It has happened to the best of us. Here's how to redeem yourself.
How To Remove A Red Wine Stain Stock Image

You're laughing it up, having what's probably too good of a time at a friend's party, and it happens. You spill your glass of red wine. It's one of those slow motion moments, too. You start to see it happening, fumble a bit as your friends' faces turn to panic, but there's nothing you can do. Your fresh, full glass (which, if you're like us, was probably overpoured to begin with) is now a puddle glaring at you as it soaks into the whitest surface you could have possibly spilled on.

Don't panic. Sure it's a serious party foul, but if you keep your cool, move fast, and follow these steps, you'll dab your way out of danger before your friend has time to freak.

If you've spilled on yourself…

Embarrassing, but easy. This is the best scenario for you. No one wants to ruin their own clothes, but at least they're yours. You can only blame yourself. Sallow your pride, poke a little fun at yourself, and follow the steps below for removing a stain from your own garment.

If you've spilled on your friend's clothes, couch, or carpet…

1. Apologize, apologize, and apologize some more.

Diffuse the situation by immediately offering to pay for a professional cleaning. Whether that means a trip to the dry cleaners or a professional carpet cleaning, their rug, blouse, sofa, or whatever you managed to spill all over deserves it.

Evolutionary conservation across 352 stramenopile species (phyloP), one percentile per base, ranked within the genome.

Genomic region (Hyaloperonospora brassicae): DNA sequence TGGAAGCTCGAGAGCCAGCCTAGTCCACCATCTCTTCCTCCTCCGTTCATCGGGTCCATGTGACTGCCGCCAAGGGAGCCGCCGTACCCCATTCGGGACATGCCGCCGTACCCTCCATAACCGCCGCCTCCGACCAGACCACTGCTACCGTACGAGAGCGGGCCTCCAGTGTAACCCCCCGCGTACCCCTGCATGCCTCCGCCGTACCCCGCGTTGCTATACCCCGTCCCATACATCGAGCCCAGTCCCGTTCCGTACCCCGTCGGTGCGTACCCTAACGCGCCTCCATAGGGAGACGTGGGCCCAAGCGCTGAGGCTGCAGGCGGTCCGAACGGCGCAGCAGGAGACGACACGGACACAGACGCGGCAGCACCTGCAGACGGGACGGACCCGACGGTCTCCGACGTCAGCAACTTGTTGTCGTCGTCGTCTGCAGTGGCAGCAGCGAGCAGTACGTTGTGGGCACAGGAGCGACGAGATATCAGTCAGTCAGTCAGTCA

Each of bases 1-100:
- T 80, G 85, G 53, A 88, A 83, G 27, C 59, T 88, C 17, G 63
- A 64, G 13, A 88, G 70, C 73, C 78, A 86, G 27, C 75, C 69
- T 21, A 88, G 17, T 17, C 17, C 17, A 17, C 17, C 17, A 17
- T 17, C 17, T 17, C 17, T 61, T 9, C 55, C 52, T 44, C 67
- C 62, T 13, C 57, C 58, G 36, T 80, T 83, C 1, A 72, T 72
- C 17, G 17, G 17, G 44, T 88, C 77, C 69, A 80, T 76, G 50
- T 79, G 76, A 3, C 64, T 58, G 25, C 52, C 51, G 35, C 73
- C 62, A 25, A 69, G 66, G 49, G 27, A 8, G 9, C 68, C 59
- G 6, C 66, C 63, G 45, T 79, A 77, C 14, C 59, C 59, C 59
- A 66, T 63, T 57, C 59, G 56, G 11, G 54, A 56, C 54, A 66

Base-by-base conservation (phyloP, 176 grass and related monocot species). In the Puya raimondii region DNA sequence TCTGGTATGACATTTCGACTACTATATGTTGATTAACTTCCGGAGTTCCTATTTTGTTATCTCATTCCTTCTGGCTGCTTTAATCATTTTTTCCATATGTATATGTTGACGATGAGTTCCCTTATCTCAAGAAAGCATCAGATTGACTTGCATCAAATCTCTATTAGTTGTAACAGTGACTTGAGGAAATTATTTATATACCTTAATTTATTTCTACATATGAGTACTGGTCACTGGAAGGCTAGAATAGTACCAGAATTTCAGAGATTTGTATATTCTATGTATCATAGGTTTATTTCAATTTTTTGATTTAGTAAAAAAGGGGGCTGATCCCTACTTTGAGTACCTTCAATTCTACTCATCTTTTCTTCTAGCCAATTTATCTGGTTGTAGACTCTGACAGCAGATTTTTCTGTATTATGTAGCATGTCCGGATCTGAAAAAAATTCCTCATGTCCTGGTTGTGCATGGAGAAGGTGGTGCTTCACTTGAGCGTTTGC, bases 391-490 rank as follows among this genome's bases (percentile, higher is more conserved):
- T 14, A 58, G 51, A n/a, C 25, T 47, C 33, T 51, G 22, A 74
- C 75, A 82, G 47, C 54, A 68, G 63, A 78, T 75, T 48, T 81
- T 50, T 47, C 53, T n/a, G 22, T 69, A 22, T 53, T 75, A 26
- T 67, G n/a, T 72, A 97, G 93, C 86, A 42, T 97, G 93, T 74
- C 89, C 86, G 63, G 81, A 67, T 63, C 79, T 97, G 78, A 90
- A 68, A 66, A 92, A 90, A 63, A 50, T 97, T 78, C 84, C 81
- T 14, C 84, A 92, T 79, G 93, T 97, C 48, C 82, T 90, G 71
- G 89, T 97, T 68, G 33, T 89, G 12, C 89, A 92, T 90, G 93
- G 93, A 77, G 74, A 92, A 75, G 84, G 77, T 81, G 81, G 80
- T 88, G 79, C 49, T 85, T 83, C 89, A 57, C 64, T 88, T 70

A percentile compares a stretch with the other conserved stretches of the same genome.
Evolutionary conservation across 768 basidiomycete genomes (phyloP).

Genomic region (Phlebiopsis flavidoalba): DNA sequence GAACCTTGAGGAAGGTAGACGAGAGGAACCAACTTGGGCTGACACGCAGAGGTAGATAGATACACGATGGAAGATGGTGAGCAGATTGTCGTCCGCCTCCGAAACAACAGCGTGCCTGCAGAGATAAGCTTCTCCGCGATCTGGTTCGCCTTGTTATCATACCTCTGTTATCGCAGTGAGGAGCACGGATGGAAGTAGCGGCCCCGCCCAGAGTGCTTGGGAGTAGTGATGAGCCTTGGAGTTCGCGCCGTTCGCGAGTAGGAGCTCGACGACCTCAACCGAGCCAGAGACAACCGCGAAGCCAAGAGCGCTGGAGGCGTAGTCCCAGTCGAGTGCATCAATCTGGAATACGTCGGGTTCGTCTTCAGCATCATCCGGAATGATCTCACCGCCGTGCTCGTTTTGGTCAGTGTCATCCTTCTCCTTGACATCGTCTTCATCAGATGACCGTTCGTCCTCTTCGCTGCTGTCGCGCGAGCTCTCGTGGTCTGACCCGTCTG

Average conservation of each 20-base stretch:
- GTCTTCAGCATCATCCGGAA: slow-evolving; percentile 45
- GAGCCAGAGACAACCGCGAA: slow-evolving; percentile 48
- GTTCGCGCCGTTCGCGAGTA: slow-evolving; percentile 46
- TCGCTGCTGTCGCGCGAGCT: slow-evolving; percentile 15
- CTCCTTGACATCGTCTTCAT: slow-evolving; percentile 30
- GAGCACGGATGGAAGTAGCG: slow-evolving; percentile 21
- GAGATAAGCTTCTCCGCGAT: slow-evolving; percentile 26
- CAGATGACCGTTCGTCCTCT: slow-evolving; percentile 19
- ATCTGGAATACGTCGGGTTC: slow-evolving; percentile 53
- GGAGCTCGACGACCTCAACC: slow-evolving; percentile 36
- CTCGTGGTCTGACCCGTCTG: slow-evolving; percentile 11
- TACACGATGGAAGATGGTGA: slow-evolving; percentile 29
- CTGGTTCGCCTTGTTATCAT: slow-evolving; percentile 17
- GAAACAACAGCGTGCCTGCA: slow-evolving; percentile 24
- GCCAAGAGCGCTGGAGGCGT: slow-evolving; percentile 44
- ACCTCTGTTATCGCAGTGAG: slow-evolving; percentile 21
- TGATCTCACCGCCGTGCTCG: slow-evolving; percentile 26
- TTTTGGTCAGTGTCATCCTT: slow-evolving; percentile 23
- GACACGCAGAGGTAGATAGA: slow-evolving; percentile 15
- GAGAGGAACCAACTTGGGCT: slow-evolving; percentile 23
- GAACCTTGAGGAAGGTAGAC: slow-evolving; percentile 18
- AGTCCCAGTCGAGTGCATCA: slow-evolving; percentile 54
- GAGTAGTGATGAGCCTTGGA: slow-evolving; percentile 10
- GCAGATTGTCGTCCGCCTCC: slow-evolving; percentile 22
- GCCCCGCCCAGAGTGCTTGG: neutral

2. Soak up excess spillage. Dab, don't rub.

Quickly grab a damp paper towel or disposable cloth, and dab to soak up the spill. Be sure to blot, not rub, so you absorb without working wine further into the fabric. If the spill is on clothing, it's best to take it off before you blot.

3. Rinse away what remains.

Adding moisture is the best way to break up the stain before it sets. You can rinse off what's left a variety of ways. From club soda or water to carpet stain remover or liquid hand dishwashing detergent, everyone has their own go-to trick to remove a red wine stain. If you're at a friend's place and in a pinch, we suggest whatever solution he or she has handy, depending on the fabric at hand.

4. To dry, use a dishcloth or towel, not a cocktail napkin. Don't apply heat.

Disguise your blunder by drying with a dishcloth or towel instead of a paper product. Cocktail napkins and paper towels will leave you friend with lint leftovers when dry. Be patient and don't apply heat, either. It may take a bit for your friend's blouse to dry, but heat is bad news. A few minutes under a hairdryer, and what remains of that stain will likely be permanent.

Above all else, time is of the essence, and you can't apologies enough. And, if you seem to be finding yourself in this bind time and time again, you just might want to consider becoming a white wine drinker instead.